Following the Government’s announcement on 3 January 2021, that due to a rapid rise in infections, hospital admissions and case rates across the country, and the new variant of COVID-19, which scientists have now confirmed is between 50 and 70 per cent more transmissible, there would be a third lockdown for England, effective from 5 January 2021, the Government have updated its guidance to state that employers can (not must) furlough employees whose health has been affected by coronavirus (COVID-19) or any other conditions, including if they are unable to work from home, or working reduced hours, because they:
- are clinically extremely vulnerable, or at the highest risk of severe illness from coronavirus and following public health guidance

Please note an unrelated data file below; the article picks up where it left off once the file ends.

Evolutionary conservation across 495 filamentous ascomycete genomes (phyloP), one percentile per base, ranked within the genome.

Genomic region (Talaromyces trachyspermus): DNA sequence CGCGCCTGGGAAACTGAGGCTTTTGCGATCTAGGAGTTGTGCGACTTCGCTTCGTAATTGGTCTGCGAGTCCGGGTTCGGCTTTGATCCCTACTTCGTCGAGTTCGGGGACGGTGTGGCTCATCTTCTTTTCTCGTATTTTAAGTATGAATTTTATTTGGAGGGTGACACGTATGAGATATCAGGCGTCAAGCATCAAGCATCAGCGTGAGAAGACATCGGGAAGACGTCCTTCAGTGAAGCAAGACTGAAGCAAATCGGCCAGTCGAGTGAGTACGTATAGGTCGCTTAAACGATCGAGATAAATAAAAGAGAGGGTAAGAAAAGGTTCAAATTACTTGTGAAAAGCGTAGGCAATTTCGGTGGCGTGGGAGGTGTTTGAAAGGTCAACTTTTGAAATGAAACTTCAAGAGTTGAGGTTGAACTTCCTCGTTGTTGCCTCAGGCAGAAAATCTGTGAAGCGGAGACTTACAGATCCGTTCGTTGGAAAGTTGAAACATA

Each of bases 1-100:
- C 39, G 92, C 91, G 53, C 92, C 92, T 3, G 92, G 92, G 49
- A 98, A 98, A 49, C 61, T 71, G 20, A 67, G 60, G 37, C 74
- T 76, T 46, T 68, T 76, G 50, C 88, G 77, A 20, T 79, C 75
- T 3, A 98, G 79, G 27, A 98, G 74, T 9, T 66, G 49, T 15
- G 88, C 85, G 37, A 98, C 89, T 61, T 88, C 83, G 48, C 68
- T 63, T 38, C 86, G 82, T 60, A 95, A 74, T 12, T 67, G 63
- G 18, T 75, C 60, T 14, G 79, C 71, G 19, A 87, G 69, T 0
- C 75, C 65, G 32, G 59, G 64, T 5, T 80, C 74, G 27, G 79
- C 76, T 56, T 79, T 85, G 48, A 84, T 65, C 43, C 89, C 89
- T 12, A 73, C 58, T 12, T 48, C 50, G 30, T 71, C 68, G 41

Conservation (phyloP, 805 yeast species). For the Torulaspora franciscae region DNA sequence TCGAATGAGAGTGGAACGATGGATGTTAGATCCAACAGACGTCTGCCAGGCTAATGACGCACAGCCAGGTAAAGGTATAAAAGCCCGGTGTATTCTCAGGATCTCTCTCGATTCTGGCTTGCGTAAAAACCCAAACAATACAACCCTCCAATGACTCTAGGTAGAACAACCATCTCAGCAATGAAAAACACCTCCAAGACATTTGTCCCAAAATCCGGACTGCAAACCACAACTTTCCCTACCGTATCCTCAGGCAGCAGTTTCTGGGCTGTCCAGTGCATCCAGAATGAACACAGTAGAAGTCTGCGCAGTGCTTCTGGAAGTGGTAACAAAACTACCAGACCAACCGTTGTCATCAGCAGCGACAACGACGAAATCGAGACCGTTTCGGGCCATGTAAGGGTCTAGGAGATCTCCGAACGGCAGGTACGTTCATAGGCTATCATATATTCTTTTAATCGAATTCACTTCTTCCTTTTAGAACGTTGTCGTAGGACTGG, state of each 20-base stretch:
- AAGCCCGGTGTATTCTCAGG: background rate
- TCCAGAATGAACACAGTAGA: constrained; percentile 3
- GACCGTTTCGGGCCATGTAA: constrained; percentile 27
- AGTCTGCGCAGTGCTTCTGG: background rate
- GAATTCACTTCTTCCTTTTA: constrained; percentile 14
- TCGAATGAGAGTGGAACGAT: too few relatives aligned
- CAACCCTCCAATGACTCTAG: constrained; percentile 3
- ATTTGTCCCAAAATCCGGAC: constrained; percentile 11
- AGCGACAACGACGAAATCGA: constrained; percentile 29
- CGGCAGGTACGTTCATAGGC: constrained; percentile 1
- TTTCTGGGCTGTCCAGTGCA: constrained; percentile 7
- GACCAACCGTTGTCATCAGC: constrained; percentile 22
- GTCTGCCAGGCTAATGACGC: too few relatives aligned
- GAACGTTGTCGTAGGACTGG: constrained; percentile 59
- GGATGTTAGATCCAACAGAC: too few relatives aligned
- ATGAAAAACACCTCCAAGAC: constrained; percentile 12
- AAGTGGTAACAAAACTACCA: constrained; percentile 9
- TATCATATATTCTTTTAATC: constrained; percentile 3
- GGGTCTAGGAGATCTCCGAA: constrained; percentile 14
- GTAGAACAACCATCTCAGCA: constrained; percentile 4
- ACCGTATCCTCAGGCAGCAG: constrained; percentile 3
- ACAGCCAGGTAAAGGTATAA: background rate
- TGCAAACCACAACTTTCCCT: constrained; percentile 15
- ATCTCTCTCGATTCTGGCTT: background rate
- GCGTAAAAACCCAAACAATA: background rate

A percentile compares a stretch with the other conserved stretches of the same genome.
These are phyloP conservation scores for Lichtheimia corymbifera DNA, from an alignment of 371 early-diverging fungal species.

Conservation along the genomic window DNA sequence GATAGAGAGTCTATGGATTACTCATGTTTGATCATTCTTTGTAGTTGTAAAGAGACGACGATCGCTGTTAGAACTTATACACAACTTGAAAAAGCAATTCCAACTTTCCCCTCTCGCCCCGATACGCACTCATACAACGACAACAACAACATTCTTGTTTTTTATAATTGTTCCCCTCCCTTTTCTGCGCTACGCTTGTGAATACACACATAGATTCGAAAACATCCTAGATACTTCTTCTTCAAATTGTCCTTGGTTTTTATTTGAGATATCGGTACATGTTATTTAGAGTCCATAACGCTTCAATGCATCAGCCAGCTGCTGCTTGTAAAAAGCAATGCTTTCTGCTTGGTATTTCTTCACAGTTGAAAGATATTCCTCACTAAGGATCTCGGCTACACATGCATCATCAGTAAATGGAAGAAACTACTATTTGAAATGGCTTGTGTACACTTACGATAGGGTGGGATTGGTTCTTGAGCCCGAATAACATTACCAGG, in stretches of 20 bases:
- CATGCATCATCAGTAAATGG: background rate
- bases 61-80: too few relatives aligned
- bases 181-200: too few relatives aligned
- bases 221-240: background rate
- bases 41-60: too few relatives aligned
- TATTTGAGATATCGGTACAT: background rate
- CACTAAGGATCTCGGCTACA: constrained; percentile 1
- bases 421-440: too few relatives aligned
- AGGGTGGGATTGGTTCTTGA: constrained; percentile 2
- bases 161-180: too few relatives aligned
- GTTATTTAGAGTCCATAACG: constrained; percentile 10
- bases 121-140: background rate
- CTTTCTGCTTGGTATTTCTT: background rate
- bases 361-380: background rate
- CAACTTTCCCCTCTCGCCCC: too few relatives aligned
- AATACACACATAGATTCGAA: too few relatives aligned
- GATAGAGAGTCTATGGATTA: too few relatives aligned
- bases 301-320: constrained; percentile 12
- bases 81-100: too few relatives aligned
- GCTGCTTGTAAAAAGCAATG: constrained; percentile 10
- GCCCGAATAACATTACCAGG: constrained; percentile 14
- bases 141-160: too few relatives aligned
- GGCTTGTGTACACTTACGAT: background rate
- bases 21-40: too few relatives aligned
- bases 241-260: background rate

- have caring responsibilities resulting from coronavirus (COVID-19), such as caring for children who are at home as a result of school and childcare facilities closing, or caring for a vulnerable individual in their household
For further clarification review the Government’s updated guidance here
Further information about how the extended scheme may change prior to the end of April 2021 will be advised in due course.
Last reviewed on 13 January 2021